Fast Facts: Additional Information Reporting and Clarified Guidance Could Improve Tax Compliance
How can the IRS ensure that people pay relevant taxes as virtual currencies such as bitcoin gain popularity?
The IRS addressed some taxpayer concerns in its virtual currency guidance issued in 2014 and 2019. For example, according to the direction, using virtual currency can result in taxable capital gains.
However, the IRS could do more to assist taxpayers in complying. For example, financial institutions already report information about investment sales to the IRS and taxpayers to inform both of any taxable income. In addition, some virtual currency transactions are reported, but not all of them. Our suggestions would improve reporting and much more.
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Highlights of the GAO’s Findings
Taxpayers remain required to report and pay taxes on income generated by virtual currency use. But the Internal Revenue Service (IRS) takes limited data on tax compliance for virtual currencies. Tax forms, including information returns filed by third parties.
Such as financial institutions, generally do not need filers to indicate whether the income or transactions they report involve virtual currency.
The IRS has also addressed virtual currency compliance risks, including launching a virtual currency compliance campaign in 2018 and collaborating with other agencies on criminal investigations. In addition, in July 2019, the IRS began sending out more than 10,000 letters informing taxpayers with virtual currency activity about their potential tax obligations.
The IRS’s virtual currency guidance, issued in 2014 and 2019, answers some questions raised by taxpayers and practitioners. It states, for example, that virtual currency is taxed as property and that using it can result in taxable capital gains. However, because it stand not published in the Internal Revenue Bulletin, a portion of the 2019 guidance is not authoritative (IRB). According to the IRS, only guidance issued in the IRB represents the IRS’s classic interpretation of the law. The IRS failed to inform taxpayers that this guidance section is not traditional and is subject to change.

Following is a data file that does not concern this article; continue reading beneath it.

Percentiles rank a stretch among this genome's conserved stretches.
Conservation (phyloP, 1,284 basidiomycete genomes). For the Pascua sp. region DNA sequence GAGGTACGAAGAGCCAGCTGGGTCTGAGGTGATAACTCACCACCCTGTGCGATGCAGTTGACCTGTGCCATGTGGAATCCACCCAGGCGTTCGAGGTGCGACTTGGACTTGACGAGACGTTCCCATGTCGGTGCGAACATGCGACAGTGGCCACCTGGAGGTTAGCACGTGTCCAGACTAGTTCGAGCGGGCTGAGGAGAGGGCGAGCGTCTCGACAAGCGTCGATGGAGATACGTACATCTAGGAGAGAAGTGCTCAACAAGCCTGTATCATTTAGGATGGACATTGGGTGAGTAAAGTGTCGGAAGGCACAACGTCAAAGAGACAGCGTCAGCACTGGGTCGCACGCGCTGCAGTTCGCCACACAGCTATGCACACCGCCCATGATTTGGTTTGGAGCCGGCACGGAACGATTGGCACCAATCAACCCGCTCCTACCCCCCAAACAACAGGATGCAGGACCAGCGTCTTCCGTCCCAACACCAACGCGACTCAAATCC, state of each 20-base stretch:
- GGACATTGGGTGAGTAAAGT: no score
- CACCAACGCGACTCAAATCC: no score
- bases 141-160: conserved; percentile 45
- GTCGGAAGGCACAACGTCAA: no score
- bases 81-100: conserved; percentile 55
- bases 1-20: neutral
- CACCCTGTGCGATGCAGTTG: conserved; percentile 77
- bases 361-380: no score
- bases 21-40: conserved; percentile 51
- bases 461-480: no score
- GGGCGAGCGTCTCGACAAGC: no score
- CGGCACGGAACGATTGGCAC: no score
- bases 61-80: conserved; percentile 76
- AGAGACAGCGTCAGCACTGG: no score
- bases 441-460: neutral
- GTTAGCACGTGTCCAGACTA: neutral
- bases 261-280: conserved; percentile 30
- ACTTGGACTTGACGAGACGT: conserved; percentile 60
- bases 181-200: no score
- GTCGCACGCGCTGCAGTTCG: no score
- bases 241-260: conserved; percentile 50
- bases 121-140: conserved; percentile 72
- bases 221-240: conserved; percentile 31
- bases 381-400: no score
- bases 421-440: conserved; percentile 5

Why Did GAO Conduct This Research?
Bitcoin and other virtual currencies have full-grown in popularity in recent years. Individuals and businesses invest in virtual money and use them to purchase goods and services. As a result, the GAO stood asked to review the IRS’s efforts to ensure [virtual currency] tax compliance.
This report looks at
(1) what is identified about [virtual currency] tax compliance;
(2) what the IRS has done to address [virtual currency] tax compliance risks;
(3) how well the IRS’s [virtual currency] guidance sees taxpayer desires; and
(4) whether additional information record on [virtual currency] income might help the IRS ensure compliance.
GAO reviewed IRS forms and guidance, interviewed IRS, FinCEN, and other federal agency officials, and tax and [virtual currency] stakeholders.
The GAO recommends that the IRS clarify that some of the 2019 guidance is not authoritative and take steps to increase information reporting. FinCEN and the IRS also address virtual currency’s foreign asset reporting laws. The IRS agreed with the recommendation on information reporting but disagreed with the other two, claiming that a disclaimer report is unnecessary and that addressing [virtual currency] foreign reporting is premature. GAO believes that a disclaimer would increase transparency and that the IRS could clarify foreign reporting without waiting for future industry developments. FinCEN accepted the GAO’s recommendation.
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